Newly obtained documents show that under the administration of Donald Trump, thousands of ICE detainees who are mostly from Central America are “sometimes forced into extended periods of solitary confinement for reasons that have nothing to do with rule violations.” Read the rest
China's Xinjiang province is home to the country's Uyghur ethnic minority and other people of Turkic Muslim descent; it has become a living laboratory for next-generation, electronically mediated totalitarianism; up to 1,000,000 people have been sent to concentration/torture camps in the region, and targets for rendition ot these camps come via compulsory mobile apps that spy on residents in every conceivable way (naturally, war criminal Eric "Blackwater" Prince, brother of billionaire heiress Education Secretary Betsy DeVos, is into this stuff up to his eyeballs, as are other American collaborators). Read the rest
One of my mottoes is that the important thing about tech isn't what it does, it's who it does it to, and who it does it for; this is especially important in discussions of "smart city" tech, which can easily be turned to systems of population-scale surveillance, control and oppression. Read the rest
Martin Shkreli's poor impulse control continues to land him in terrible trouble: his price-gouging on lifesaving drugs didn't land him in prison, but his profligate boasting about it did (to say nothing of the revocation of his bail after he put a bounty on Hillary Clinton's hair follicles). Read the rest
Chelsea Manning -- whistleblower, torture survivor, hero -- is back behind bars for refusing to testify before a grand jury about her whistleblowing activity; for 16 days, she has been held in solitary confinement in a cell for 22 hours/day, not able to speak to others, denied access to the law library, and prohibited from having reading materials. Read the rest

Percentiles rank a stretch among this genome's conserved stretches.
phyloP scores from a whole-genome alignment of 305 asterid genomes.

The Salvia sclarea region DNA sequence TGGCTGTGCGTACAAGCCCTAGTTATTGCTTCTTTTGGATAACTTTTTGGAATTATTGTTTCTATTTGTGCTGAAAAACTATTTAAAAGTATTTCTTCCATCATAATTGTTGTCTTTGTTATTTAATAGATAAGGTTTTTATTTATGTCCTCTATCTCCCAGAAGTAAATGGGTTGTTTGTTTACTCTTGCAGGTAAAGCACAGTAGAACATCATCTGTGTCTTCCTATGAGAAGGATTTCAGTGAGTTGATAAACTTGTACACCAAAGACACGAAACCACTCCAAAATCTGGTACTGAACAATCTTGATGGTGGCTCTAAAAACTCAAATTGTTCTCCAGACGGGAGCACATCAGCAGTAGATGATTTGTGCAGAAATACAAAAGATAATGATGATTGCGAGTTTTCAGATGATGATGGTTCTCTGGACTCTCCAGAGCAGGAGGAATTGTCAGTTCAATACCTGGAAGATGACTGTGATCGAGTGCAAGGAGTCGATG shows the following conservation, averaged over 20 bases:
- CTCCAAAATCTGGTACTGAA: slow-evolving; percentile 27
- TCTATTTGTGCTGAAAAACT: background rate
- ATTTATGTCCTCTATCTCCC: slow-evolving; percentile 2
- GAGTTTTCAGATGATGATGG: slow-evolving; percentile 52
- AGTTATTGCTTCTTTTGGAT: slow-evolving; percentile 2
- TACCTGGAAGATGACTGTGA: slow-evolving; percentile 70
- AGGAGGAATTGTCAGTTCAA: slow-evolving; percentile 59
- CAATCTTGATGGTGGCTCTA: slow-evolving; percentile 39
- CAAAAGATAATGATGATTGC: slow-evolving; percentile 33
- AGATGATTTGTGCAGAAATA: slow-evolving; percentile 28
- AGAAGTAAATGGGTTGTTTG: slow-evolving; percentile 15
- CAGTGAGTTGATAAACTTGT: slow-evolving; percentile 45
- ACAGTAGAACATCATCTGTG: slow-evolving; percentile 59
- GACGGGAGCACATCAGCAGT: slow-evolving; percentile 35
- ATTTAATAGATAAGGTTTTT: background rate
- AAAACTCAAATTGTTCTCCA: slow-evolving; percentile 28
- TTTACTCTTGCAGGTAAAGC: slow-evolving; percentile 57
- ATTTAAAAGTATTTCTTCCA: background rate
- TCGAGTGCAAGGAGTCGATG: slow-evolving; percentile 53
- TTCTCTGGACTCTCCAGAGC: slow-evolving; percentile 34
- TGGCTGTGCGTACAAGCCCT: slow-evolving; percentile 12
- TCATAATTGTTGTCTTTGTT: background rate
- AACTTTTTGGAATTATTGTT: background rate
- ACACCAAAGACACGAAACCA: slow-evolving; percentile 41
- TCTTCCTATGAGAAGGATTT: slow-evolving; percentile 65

Last week, Chelsea Manning announced that she would fight a subpoena to appear before a Grand Jury and testify about her whistleblowing activities, citing her concern that "testimony before grand juries is secret, grand juries can create fear by suggesting that some members of a political community may be secretly cooperating with the government. In this way, grand juries can seed suspicion and fear in activist communities." Read the rest
CIA director Gina Haspel listened to audio of Saudi dissident Jamal Khashoggi's torture and execution in Istanbul's Saudi embassy, reports the BBC.
They say Ms Haspel was allowed to listen to the audio during a visit to Turkey earlier this week....Soon after the murder on 2 October, Turkish media quoted officials as saying they had audio recordings of Khashoggi's interrogation and death, but gave no details about the contents or how the audio had been obtained